Close To The Edge
Atlantic Records, 1972
REVIEW BY: Christopher Thelen
ORIGINALLY PUBLISHED: 09/10/2002
Ever since I bought my first Yes album when I was about 16 years old (and, no, kids, it wasn't 90125), I've noticed that my musical tastes have changed. What I used to go nuts over at 16 sometimes seems to be a bit melodramatic at 31. Add into this the level of distrust I've earned from the diehard Yes fans (ever since my little treatise on Tales From Topographic Oceans back in '97), and you have a situation where people cringe any time I dust off a Yes album to review.
In the case of Close To The Edge, Yes's 1972 release (and final album featuring the "classic" lineup of Jon Anderson, Steve Howe, Chris Squire, Rick Wakeman and Bill Bruford), I'm reminded of a line from The Simpsons after Marge reveals the painting of a naked Mr. Burns: "I know what I hate... and I don't hate this."
Nope. I actually like this album - so much so that I'd easily
call this the best release from Yes's early '70s work. Keeping the
self-indulgent moments of their style to a minumum, Anderson and
crew tackle a mere three songs but make things sound like a
As much as I don't like reviewing an album on a track-by-track basis, it's hard to not do so when there are only three tracks to discuss. The title track, a side-long opus clocking in at 18 minutes, does have a few of the "self-indulgent" moments where musical virtuosity sometimes is presented over the importance of the actual song. But, to Yes's credit, this one minor slip occurs right at the beginning of the track - after the nature sound-effect intro, guitarist Howe leads the charge with a solo that just doesn't seem to fit the song. Once the opening notes of the main body of the song begin, though, Yes rarely looks back, and creates a powerful song. The energy of this track rises and ebbs at times (I'd have liked a little more energy on the portion I believe was labeled "I Get Up, I Get Down"), but it's a natural flow, and before you know it, 18 minutes have gone by in the blink of an eye.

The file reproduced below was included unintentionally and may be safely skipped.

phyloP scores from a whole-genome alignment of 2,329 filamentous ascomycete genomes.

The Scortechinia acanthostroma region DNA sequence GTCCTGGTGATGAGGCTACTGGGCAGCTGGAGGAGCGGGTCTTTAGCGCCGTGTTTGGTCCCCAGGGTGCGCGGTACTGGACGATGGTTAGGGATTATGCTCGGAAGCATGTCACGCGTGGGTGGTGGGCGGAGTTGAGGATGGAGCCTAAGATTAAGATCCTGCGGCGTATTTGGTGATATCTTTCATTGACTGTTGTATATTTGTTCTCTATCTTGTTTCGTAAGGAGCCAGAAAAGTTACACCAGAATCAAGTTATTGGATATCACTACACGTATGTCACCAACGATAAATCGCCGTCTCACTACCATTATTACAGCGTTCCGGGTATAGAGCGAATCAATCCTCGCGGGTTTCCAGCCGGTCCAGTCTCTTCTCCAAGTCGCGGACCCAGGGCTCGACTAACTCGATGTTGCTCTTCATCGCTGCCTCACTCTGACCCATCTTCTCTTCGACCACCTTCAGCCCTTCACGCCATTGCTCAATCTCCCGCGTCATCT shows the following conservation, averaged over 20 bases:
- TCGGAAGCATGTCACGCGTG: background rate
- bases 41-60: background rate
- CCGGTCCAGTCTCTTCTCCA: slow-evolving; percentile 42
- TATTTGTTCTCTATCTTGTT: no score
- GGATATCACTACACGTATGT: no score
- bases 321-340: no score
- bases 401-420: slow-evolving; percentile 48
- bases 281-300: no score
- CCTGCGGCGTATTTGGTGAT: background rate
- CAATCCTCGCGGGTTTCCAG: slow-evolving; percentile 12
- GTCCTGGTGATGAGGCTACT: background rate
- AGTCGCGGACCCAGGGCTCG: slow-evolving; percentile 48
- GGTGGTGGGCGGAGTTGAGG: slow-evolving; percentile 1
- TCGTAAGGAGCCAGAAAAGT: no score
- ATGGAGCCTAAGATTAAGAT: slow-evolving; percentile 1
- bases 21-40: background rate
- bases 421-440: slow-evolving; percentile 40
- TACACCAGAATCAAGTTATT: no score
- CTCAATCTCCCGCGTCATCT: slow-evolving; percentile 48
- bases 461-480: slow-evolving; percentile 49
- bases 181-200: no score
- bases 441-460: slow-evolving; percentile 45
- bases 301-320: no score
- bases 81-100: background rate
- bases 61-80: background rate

If the track "Close To The Edge" shows the potential of Yes at this stage in their career, the next two tracks absolutely seal the deal. "And You And I" is a gentle, melodic piece which knows just when to throw in the right amount of bombastic energy. The interplay between Howe's guitar work and Wakeman's keyboards (not to mention Anderson's vocals) is the sweet spot of this work, creating a harmonious texture that keeps the song flowing.
The closing track, "Siberian Khatru," is a mirror image of "And You And I" in terms of approach, but there is not a single wasted note on this track - a song which is quite possibly the best one from this stage of Yes's career (albeit overshadowed by "All Good People" and "Roundabout"). Again, the chemistry between Howe and Wakeman is what really keeps this track flowing, as does the solid rhythmic backbone of Bruford and Squire. The die-hard Yes fans know this one is a classic - and if there is any track just waiting to be re-discovered by classic rock radio, this is the one.
As overindulgent as prog-rock can get, Yes shows on Close To The Edge that there was a way to balance musical virtuosity with pop sensibility, without weakening either. As much as I believe certain Yes albums were overblown in their bombastic approaches, Close To The Edge is almost a perfect picture - and even the flaws are minor in comparison.
|by grandmaos on January 20, 2008 09:41:21 PM|
|all i have to say is that yor score contradicts your absolutely raving review|
|by dvfounder on March 8, 2008 07:31:24 PM|
|Explain how they contradict, please.|
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